Theocracy, Anyone? The Republicans Are Hell-Bent On Taking Us There

The Republican Party initials GOP that once stood for Grand Old Party now mean God’s Own Party. The Republican Party primaries featured Christian fundamentalists (Santorum, Bachmann, Perry and Cain) and another willing to act like one to get elected (Gingrich). The winning nominee (Romney) might be as much a zealot as the others, depending upon what position he takes at any given time. His remarks to date show little tolerance for secularism.

It’s sad that the agenda of the party of Abraham Lincoln, Robert Green Ingersoll and so many notable Americans has become such a Right-Wing force for dogmatism. Republicans want us to view this country as a Christian nation; there is little tolerance for church/state separation in the Republican version of a nation under God.

I believe that Romney and the Republican Congress would be only too happy to make a few key changes in the Constitution and have the United States of America dedicated as a theocracy in the service of our Lord and Savior, Jesus Chist. Holy shit.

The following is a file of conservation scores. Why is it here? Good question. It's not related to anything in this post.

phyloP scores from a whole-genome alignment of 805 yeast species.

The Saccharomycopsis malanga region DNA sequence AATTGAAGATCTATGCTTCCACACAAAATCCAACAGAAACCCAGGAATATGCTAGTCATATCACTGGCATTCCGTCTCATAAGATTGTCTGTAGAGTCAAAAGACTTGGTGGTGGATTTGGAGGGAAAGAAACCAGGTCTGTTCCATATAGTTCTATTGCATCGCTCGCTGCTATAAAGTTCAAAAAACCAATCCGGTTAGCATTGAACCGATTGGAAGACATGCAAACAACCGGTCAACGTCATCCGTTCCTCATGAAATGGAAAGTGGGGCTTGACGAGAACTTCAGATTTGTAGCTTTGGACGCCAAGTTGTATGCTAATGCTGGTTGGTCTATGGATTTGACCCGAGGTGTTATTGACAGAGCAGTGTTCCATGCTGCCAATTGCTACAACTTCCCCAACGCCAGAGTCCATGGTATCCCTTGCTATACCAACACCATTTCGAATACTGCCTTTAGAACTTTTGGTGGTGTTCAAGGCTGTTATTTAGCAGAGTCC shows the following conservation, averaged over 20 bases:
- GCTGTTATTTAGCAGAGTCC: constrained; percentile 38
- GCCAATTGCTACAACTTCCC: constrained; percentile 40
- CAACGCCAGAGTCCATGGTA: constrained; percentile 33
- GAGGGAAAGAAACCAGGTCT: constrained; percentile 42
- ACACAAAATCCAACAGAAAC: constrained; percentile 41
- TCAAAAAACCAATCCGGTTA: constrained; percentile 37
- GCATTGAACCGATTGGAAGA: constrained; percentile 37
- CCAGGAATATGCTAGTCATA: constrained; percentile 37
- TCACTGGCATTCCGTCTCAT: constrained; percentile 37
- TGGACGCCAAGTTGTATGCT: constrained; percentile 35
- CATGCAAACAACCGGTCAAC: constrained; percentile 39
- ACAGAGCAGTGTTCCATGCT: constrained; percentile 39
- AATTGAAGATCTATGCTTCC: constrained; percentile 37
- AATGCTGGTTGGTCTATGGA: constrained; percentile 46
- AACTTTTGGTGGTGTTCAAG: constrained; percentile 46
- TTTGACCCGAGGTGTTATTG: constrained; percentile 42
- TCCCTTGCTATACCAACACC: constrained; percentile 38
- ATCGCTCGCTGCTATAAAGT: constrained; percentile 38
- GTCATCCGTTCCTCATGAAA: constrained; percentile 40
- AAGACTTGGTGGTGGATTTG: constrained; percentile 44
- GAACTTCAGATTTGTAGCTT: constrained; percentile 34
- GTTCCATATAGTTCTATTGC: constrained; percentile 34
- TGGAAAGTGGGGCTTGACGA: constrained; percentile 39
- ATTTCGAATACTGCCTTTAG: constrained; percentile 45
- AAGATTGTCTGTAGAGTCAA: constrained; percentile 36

Lillian Hellman famously remarked that people change and forget to tell each other. Well, it seems political parties change, too, as today’s Party of God amply demonstrates. I wonder if the majority of those who call themselves Republicans or worse, actually vote Republican, really want an American theocracy? Do they appreciate the nature of the beast and recognize that this is where the GOP wants to take us? Do most want such qualities of government policy as the following:

  • A constitutional office of chief priest or minister?
  • Exemptions from military service for self-described devout Christians? This provision would enable the faithful to exercise a peculiar option regarding military service, even if we someday go back to conscription: take up bibles (i.e., study religion in-depth) or take up arms (i.e., enter military service).
  • Welfare payments to support the most devout Christians who pursue biblical and other religious studies?
  • Public school mandatory prayers and religious studies at the expense of course reductions for secular subjects, such as math, English and science.

The above examples are not hypothetical or speculative. These are conditions in a somewhat democratic, theocratic state – Israel.

In addition to the obvious burdens such subsidies impose on the non-zealot population, favoritism laws for the orthodox create divisions in society. An article in the New York Times describes the consequences. In Israel, the privileged ultra-Orthodox Haredim have grown so influential, costly and arrogant that they are commonly perceived as the enemy in the Jewish state, hated by most of the people. (See The Fight Over Who Fights in Israel by Jodi Rudoren, published on May 19, 2012.) The author cites influential observers who consider the situation bad for Israel, bad for the Jewish people, bad for the government and simply bizarre and abnormal. A cautionary tale? I think so.